“Inuksuit” (plural of inuksuk) are stone landmarks built by the Tuniit, Thule, and Inuit peoples throughout the Arctic as reference points or markers*. This composition is modeled after a solitary inuksuk at a revered site near Saatturittuq, on southwest Baffin Island, the largest of Canada’s islands.**
The centaurium and mosses at the base of the inuksuk reflect the tiny plants that sometimes emerge in the microclimates surrounding these landmarks as the weather warms.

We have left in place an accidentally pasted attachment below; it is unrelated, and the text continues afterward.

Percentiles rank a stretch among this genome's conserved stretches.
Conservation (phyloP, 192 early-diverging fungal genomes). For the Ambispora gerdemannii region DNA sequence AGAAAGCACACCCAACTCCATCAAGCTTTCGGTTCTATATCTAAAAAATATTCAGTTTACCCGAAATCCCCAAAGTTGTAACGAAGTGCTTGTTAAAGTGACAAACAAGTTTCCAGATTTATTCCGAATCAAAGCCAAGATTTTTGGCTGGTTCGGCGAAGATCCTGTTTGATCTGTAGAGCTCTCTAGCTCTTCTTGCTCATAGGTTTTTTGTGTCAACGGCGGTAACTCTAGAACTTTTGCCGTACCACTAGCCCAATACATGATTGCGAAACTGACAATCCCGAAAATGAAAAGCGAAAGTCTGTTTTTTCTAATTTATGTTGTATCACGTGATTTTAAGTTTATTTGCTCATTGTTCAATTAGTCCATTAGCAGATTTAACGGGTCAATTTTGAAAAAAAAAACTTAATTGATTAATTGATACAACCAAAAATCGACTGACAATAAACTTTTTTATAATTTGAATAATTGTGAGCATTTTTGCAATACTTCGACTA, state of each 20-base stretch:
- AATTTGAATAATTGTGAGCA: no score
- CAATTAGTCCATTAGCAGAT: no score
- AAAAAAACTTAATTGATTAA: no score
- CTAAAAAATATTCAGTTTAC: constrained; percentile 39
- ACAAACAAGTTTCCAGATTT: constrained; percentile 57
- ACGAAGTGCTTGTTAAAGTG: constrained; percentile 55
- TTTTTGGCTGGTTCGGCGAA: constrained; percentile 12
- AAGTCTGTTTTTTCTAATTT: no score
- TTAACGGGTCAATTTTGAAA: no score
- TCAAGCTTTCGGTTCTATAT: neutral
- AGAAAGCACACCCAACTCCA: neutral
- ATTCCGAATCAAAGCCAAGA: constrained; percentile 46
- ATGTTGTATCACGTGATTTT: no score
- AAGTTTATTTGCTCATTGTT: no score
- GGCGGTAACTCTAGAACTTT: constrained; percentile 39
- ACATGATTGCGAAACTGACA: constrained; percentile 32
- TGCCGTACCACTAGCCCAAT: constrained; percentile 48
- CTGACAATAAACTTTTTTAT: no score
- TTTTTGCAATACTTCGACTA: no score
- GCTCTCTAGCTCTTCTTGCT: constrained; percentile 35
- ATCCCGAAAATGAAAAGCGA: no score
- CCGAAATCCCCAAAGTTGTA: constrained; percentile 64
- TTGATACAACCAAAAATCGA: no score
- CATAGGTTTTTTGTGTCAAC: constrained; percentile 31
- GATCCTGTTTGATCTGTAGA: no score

The Korean tray, a casting of 85% mica and graphite, is hand burnished but otherwise unfinished.
* Hessel, I. (1993). Canadian Inuit Sculpture. Ottowa: Indian and Northern Affairs Canada.
** Hallendy, N. (2000). Inuksuit: Silent Messengers of the Arctic. Vancouver: Douglas and McIntyre, Ltd.